Arakan

The land that is known as Arakan by the foreigners is called Rakhaing-pray by its own people, Rakhaing-thar (Arakanese) who were titled this name in honour of preservation on their national heritage and ethics or morality.

Myanmar floods: President declares state of emergency

Posted by Arakan Indobhasa Saturday, August 1, 2015

Myanmar's president has declared a state of emergency in four regions after heavy floods left 27 people dead.
Monsoon rains over many weeks have led to flooding in most of the country (also known as Burma).
Myanmar's President Thein Sein declared a state of emergency in four regions - Chin, Magwe, Sagaing and Rakhine.
Thousands of people are sheltering in monasteries, but one report said people from the Rohingya Muslim minority were turned away from some shelters.
The Myanmar Times said security forces turned away Rohingya Muslims from abandoned schools and community centres in the western Rakhine state.
The United Nations says 140,000 people in Rakhine are living in camps near the region's capital, Sittwe. Most are Rohingya Muslims.

'Big disaster'

Myanmar has suffered heavy rain and landslides for weeks, but wind and rain from Cyclone Komen added to damage in recent days.
Mg Mg Khin, the director of disaster management with Myanmar's Red Cross, told the BBC that the country was facing "a big disaster" and that there was a risk of more rain over the coming weeks.
The Red Cross was waiting for information on the extent of damage to refugee camps in Rakhine, he added.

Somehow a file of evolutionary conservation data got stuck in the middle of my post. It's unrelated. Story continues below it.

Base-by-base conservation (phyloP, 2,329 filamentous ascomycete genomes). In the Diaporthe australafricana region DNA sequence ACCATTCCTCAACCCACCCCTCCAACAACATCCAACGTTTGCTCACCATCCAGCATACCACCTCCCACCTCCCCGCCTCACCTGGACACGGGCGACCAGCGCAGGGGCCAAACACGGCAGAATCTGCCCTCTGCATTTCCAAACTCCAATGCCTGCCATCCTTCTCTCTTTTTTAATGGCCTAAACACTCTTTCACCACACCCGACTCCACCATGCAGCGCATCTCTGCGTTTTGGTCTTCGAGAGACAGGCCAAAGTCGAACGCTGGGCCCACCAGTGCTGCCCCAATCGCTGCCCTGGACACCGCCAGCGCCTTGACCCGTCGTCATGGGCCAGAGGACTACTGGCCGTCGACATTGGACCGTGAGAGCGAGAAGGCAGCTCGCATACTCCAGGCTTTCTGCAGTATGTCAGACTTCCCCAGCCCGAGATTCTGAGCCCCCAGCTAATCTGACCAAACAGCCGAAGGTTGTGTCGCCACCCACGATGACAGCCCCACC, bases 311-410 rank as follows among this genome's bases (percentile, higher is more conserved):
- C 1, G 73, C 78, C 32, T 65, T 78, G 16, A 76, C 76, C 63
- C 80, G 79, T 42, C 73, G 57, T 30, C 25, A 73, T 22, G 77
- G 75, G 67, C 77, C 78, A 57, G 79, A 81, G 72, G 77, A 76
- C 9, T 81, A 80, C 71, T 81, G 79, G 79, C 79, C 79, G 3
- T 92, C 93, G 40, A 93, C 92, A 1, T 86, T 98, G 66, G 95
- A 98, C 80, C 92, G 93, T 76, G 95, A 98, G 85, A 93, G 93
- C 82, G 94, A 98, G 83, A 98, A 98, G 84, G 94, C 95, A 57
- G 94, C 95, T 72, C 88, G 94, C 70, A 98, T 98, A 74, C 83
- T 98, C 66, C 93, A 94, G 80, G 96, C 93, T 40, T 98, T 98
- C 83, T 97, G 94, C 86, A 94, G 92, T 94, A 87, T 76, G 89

Apartments are destroyed following a landslide due to heavy rain in Harkhar, Chin State of Myanmar on 30 July
Apartments buildings in Chin state collapsed following a landslide
Myanmar man rides a trishaw through a flooded road at downtown area of Yangon, Myanmar, 31 July 2015.
Monsoon rains over many weeks have led to flooding in most of the country
All but one of Myanmar's 14 provinces were affected by the rains, and aid groups were struggling to reach those affected, the AFP agency quoted one director of the social welfare ministry as saying.
The states of Chin and Rakhine have been worst affected, the Global New Light of Myanmar newspaper reported.
It said those regions "have seen huge destruction and face difficulty returning to normal".
Pierre Peron, the spokesman for the UN Office for the Co-ordination of Humanitarian Affairs in Myanmar, said some towns in Rakhine were completely cut off.
More than half a million acres of rice paddy fields have been flooded, the Ministry of Agriculture and Irrigation said.
Map of Myanmar flood-affected areas, August 2015
On Saturday, the UN said it was to send emergency teams to assess the need for food, drinking water and shelter.
Areas close to the former capital, Yangon, have also been badly affected.
"This is much, much worse than normal," Toe Zaw Latt, the Myanmar bureau chief for the Democratic Voice of Burma (DVB) network, told the BBC from Yangon.
On Friday, Ko Myo Zaw Lin, a journalist with DVB, was filmed carrying out a live interview in flood waters up to his chest in the southern city of Bago.
The rains in Myanmar come days after at least 17 people were killed in floods in Vietnam.
Parts of India, including Manipur and West Bengal, have also been badly flooded.
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This aerial view shows a devastated town, with many roofs missing, in the Irrawaddy Delta region on May 6, 2008.
Cyclone Nargis left a trail of destruction across Myanmar

Cyclone Nargis

Myanmar has long endured cyclone winds and associated rains.
In May 2008, Cyclone Nargis made landfall on Myanmar's coastline. According to the Red Cross, 84,500 people were killed and 53,800 were left missing after the storm.
One of the most deadly elements of the cyclone was a high storm surge, which flattened many villages.
http://www.bbc.com/news/world-asia-33745840

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